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Description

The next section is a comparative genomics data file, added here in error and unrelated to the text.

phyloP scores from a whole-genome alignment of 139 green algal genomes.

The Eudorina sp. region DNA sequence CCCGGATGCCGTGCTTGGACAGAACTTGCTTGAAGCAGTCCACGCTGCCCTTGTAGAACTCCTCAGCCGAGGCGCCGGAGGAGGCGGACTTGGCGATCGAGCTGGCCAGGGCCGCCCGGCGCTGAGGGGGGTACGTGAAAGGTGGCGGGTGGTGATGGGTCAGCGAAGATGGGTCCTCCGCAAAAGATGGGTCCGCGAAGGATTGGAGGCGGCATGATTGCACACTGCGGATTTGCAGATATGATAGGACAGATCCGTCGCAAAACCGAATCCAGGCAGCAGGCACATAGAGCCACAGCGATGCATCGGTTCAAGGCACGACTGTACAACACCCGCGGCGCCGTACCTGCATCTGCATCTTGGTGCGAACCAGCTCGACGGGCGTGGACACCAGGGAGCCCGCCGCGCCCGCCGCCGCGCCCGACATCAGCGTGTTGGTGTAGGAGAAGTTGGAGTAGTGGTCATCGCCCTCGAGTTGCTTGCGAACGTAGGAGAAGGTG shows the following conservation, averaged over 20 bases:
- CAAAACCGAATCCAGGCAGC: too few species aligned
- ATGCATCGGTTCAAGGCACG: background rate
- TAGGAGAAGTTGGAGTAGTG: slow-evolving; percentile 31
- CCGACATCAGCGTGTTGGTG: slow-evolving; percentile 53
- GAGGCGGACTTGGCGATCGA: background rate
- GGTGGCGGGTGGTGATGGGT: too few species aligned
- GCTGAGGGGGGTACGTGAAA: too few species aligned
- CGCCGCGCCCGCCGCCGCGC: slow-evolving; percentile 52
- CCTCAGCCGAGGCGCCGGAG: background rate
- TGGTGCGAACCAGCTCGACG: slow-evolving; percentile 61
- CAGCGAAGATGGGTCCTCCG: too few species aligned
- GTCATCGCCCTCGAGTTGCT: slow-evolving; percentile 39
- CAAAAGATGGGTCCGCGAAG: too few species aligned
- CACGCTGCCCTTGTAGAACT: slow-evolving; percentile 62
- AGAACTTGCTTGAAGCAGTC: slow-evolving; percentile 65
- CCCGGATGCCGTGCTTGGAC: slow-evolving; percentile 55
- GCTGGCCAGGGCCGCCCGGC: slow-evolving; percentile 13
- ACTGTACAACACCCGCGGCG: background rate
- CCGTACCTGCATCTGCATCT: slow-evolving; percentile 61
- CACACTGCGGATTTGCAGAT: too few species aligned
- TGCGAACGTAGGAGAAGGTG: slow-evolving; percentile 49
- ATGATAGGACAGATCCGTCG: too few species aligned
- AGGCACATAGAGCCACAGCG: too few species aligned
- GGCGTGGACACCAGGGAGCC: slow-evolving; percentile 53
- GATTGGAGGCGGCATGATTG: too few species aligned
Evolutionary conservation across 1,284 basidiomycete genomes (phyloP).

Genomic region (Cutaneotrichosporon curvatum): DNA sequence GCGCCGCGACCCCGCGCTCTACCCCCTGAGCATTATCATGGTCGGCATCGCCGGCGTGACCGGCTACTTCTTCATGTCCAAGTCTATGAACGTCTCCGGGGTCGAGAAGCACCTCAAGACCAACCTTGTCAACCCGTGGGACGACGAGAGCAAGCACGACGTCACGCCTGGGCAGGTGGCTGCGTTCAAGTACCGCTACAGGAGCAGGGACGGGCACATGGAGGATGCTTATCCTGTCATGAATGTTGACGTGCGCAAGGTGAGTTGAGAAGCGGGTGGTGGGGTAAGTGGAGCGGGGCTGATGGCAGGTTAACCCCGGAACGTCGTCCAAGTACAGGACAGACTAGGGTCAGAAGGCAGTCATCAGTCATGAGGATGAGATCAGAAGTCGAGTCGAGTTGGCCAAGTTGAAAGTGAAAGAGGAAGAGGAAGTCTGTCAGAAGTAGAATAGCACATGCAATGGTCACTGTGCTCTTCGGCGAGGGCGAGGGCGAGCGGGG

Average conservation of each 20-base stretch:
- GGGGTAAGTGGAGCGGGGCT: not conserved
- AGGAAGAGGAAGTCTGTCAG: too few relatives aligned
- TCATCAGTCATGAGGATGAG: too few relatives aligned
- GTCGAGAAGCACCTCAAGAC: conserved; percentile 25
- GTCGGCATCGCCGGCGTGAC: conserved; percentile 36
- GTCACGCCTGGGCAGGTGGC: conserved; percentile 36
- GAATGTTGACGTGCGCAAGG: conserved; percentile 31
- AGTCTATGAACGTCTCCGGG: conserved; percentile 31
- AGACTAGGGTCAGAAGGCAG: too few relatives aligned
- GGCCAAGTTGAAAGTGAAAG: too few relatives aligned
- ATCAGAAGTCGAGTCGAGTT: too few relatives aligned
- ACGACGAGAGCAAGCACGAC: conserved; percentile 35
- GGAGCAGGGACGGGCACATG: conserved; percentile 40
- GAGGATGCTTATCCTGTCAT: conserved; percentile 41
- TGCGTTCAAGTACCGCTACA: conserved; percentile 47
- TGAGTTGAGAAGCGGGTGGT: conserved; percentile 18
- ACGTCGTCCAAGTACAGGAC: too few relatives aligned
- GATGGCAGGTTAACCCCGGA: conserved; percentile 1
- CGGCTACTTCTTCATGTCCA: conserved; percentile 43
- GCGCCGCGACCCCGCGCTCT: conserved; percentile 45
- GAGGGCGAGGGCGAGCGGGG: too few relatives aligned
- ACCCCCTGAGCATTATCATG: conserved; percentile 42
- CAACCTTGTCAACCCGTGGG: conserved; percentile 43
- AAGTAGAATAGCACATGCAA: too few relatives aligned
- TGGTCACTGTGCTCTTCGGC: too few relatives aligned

Pain has been described as the 5th vital sign, and healthcare practitioners are encouraged to carefully assess pain before and after treatment. However, assessing pain in patients with disorders of consciousness or severe communication impairments is challenging. Undertreatment of pain may contribute to agitation and reduce engagement with rehabilitation therapies. Conversely, over-treatment of pain, particularly with opioid medications, can exacerbate cognitive impairments and also reduce treatment engagement. This session will define specific levels of consciousness, the brain's 'pain matrix' and will clarify how they relate to the response to nociception and to the subjective experience of pain. In addition, information on the prevalent conditions that may produce pain in this population will be presented, along with empirical data on how concerns about pain are currently being managed pharmacologically in inpatient rehabilitation settings. Existing approaches to assessing pain in patients unable to accurately report it will be summarized, and recent research on a newly developed Rasch-based observational measure of nociception and pain which permits accurate assessment in 10 - 15 minutes will be presented.
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